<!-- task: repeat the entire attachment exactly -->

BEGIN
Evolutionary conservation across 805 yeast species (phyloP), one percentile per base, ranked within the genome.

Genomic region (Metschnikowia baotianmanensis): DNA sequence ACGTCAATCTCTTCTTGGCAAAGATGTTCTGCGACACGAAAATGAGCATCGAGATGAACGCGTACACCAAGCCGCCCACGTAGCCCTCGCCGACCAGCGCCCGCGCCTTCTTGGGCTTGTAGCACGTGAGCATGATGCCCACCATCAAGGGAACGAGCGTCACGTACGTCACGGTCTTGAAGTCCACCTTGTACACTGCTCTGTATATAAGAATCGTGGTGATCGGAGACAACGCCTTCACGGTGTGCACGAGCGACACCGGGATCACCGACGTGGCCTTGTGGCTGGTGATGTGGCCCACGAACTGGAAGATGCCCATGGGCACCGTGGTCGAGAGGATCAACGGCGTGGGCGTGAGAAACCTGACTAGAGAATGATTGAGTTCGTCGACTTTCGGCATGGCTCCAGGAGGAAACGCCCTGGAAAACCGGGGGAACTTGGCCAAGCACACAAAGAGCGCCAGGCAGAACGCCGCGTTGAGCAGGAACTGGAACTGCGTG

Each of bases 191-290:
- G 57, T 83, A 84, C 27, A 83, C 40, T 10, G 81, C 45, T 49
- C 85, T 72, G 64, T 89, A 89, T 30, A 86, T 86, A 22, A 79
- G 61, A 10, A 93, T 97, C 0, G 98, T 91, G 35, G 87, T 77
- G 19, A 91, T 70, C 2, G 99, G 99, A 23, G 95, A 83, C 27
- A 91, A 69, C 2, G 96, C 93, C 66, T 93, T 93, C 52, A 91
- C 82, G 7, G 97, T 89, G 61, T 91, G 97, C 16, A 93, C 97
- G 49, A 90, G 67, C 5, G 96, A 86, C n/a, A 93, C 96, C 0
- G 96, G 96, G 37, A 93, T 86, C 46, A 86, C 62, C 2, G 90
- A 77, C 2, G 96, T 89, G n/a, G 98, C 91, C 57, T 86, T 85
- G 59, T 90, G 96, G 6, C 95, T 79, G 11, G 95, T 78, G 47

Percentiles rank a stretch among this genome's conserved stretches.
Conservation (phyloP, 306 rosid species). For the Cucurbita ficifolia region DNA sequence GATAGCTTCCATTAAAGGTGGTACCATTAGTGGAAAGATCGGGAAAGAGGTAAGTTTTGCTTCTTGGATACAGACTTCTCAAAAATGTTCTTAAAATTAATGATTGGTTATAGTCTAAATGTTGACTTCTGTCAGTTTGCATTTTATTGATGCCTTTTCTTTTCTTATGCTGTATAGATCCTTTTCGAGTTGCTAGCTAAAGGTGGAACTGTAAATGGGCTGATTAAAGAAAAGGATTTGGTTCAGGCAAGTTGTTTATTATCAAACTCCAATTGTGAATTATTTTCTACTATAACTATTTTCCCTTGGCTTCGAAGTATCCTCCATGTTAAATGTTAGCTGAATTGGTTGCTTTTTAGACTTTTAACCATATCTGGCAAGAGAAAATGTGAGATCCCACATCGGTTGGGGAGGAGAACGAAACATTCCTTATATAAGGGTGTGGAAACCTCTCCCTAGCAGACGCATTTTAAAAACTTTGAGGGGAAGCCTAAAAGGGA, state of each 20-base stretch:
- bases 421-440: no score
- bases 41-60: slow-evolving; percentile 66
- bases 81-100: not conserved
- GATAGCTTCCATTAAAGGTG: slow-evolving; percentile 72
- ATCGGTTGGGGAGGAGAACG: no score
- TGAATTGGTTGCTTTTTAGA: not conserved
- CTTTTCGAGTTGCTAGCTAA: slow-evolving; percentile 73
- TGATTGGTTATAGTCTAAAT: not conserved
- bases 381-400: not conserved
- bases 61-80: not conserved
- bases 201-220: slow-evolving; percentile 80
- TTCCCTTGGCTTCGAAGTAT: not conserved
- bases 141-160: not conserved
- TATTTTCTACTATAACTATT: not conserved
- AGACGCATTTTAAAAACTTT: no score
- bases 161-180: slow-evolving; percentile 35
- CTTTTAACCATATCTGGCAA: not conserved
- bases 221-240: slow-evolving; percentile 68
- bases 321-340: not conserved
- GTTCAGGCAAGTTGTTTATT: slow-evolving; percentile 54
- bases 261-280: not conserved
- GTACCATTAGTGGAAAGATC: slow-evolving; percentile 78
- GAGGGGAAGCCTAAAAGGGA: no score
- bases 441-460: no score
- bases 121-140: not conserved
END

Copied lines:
Evolutionary conservation across 805 yeast species (phyloP), one percentile per base, ranked within the genome.

Genomic region (Metschnikowia baotianmanensis): DNA sequence ACGTCAATCTCTTCTTGGCAAAGATGTTCTGCGACACGAAAATGAGCATCGAGATGAACGCGTACACCAAGCCGCCCACGTAGCCCTCGCCGACCAGCGCCCGCGCCTTCTTGGGCTTGTAGCACGTGAGCATGATGCCCACCATCAAGGGAACGAGCGTCACGTACGTCACGGTCTTGAAGTCCACCTTGTACACTGCTCTGTATATAAGAATCGTGGTGATCGGAGACAACGCCTTCACGGTGTGCACGAGCGACACCGGGATCACCGACGTGGCCTTGTGGCTGGTGATGTGGCCCACGAACTGGAAGATGCCCATGGGCACCGTGGTCGAGAGGATCAACGGCGTGGGCGTGAGAAACCTGACTAGAGAATGATTGAGTTCGTCGACTTTCGGCATGGCTCCAGGAGGAAACGCCCTGGAAAACCGGGGGAACTTGGCCAAGCACACAAAGAGCGCCAGGCAGAACGCCGCGTTGAGCAGGAACTGGAACTGCGTG

Each of bases 191-290:
- G 57, T 83, A 84, C 27, A 83, C 40, T 10, G 81, C 45, T 49
- C 85, T 72, G 64, T 89, A 89, T 30, A 86, T 86, A 22, A 79
- G 61, A 10, A 93, T 97, C 0, G 98, T 91, G 35, G 87, T 77
- G 19, A 91, T 70, C 2, G 99, G 99, A 23, G 95, A 83, C 27
- A 91, A 69, C 2, G 96, C 93, C 66, T 93, T 93, C 52, A 91
- C 82, G 7, G 97, T 89, G 61, T 91, G 97, C 16, A 93, C 97
- G 49, A 90, G 67, C 5, G 96, A 86, C n/a, A 93, C 96, C 0
- G 96, G 96, G 37, A 93, T 86, C 46, A 86, C 62, C 2, G 90
- A 77, C 2, G 96, T 89, G n/a, G 98, C 91, C 57, T 86, T 85
- G 59, T 90, G 96, G 6, C 95, T 79, G 11, G 95, T 78, G 47

Percentiles rank a stretch among this genome's conserved stretches.
Conservation (phyloP, 306 rosid species). For the Cucurbita ficifolia region DNA sequence GATAGCTTCCATTAAAGGTGGTACCATTAGTGGAAAGATCGGGAAAGAGGTAAGTTTTGCTTCTTGGATACAGACTTCTCAAAAATGTTCTTAAAATTAATGATTGGTTATAGTCTAAATGTTGACTTCTGTCAGTTTGCATTTTATTGATGCCTTTTCTTTTCTTATGCTGTATAGATCCTTTTCGAGTTGCTAGCTAAAGGTGGAACTGTAAATGGGCTGATTAAAGAAAAGGATTTGGTTCAGGCAAGTTGTTTATTATCAAACTCCAATTGTGAATTATTTTCTACTATAACTATTTTCCCTTGGCTTCGAAGTATCCTCCATGTTAAATGTTAGCTGAATTGGTTGCTTTTTAGACTTTTAACCATATCTGGCAAGAGAAAATGTGAGATCCCACATCGGTTGGGGAGGAGAACGAAACATTCCTTATATAAGGGTGTGGAAACCTCTCCCTAGCAGACGCATTTTAAAAACTTTGAGGGGAAGCCTAAAAGGGA, state of each 20-base stretch:
- bases 421-440: no score
- bases 41-60: slow-evolving; percentile 66
- bases 81-100: not conserved
- GATAGCTTCCATTAAAGGTG: slow-evolving; percentile 72
- ATCGGTTGGGGAGGAGAACG: no score
- TGAATTGGTTGCTTTTTAGA: not conserved
- CTTTTCGAGTTGCTAGCTAA: slow-evolving; percentile 73
- TGATTGGTTATAGTCTAAAT: not conserved
- bases 381-400: not conserved
- bases 61-80: not conserved
- bases 201-220: slow-evolving; percentile 80
- TTCCCTTGGCTTCGAAGTAT: not conserved
- bases 141-160: not conserved
- TATTTTCTACTATAACTATT: not conserved
- AGACGCATTTTAAAAACTTT: no score
- bases 161-180: slow-evolving; percentile 35
- CTTTTAACCATATCTGGCAA: not conserved
- bases 221-240: slow-evolving; percentile 68
- bases 321-340: not conserved
- GTTCAGGCAAGTTGTTTATT: slow-evolving; percentile 54
- bases 261-280: not conserved
- GTACCATTAGTGGAAAGATC: slow-evolving; percentile 78
- GAGGGGAAGCCTAAAAGGGA: no score
- bases 441-460: no score
- bases 121-140: not conserved